What is a Target Persona?
How Many Target Personas Should You Have?
Why is a Buyer Persona Important?
5 Steps In Creating A Target Persona
How to Use Your Buyer Persona
Examples Of Target Personas 
Conclusion

What Is A Target Persona?

Before going into the benefits, creation, and application of target personas, it’s important you first understand what the term means. 

A marketing persona can be defined as your ideal customer or prospect to whom your inbound marketing efforts and lead generation strategies are directed towards.

This represents your target audience in the sense that you give them a “personality” of their own. While your target audience deals with the demographics and psychographics of your ideal customers, a target persona focuses more on the needs, pain points, and buying process of your prospects. It is a detailed description of a person who is a good representative of your target audience. 

Perfect buyer Persona

When you’re able to understand the buying process of your prospects, you can directly speak to their needs and engage them through each phase until they are finally ready to make a purchase.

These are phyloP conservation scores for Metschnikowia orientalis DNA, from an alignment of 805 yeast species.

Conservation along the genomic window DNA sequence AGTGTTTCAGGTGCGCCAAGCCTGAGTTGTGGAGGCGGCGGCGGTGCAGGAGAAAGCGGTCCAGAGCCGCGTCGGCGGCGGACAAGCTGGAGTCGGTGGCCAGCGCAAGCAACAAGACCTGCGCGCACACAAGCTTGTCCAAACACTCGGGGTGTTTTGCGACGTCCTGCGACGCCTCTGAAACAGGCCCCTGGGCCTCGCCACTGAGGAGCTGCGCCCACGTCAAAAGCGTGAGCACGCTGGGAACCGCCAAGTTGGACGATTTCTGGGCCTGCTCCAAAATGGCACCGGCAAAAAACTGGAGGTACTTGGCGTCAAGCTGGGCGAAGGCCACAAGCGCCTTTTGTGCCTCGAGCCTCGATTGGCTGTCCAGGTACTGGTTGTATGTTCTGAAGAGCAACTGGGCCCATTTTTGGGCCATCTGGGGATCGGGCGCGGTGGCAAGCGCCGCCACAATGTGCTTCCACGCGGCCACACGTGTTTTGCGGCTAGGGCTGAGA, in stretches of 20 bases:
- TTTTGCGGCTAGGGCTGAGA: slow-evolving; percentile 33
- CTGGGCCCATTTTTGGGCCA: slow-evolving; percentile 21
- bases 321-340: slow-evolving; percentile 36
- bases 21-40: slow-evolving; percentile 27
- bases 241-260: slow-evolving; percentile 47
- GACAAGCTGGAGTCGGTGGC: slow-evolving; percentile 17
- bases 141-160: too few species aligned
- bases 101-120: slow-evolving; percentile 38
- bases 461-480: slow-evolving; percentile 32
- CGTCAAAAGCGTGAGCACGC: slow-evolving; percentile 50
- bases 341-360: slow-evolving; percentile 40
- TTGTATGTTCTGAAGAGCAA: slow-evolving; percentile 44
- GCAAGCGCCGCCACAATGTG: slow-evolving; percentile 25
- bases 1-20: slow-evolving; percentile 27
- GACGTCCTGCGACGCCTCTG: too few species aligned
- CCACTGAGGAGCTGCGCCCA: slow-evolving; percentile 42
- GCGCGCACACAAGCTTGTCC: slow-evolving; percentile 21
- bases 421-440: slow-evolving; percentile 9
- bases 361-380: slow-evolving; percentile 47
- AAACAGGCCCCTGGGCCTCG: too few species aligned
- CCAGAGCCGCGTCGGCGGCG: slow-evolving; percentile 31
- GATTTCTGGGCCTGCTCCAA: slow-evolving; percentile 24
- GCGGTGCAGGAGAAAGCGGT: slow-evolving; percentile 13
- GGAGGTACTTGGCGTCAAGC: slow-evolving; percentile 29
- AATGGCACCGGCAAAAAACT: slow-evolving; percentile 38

Your buyer persona is not a real customer, but a fictional character created with the information and characteristics of your best potential customers. 

This fictional person should have the following:

  • A Name

This helps you identify the persona, especially if you are creating more than one. This makes it easier for you and your marketing team to plan and create ads because you already have a visual image of a person based on his name. If you simply give your persona a code or a number as an identifier, you will likely not think of him as a person, making it harder to dive into the marketing psychology for this target.

To create a name, you can simply take the first name of a previous customer, or you can look into people under the demographics of your target audience. You can also name your persona arbitrarily, as long as you can differentiate him from the rest of the personas you create.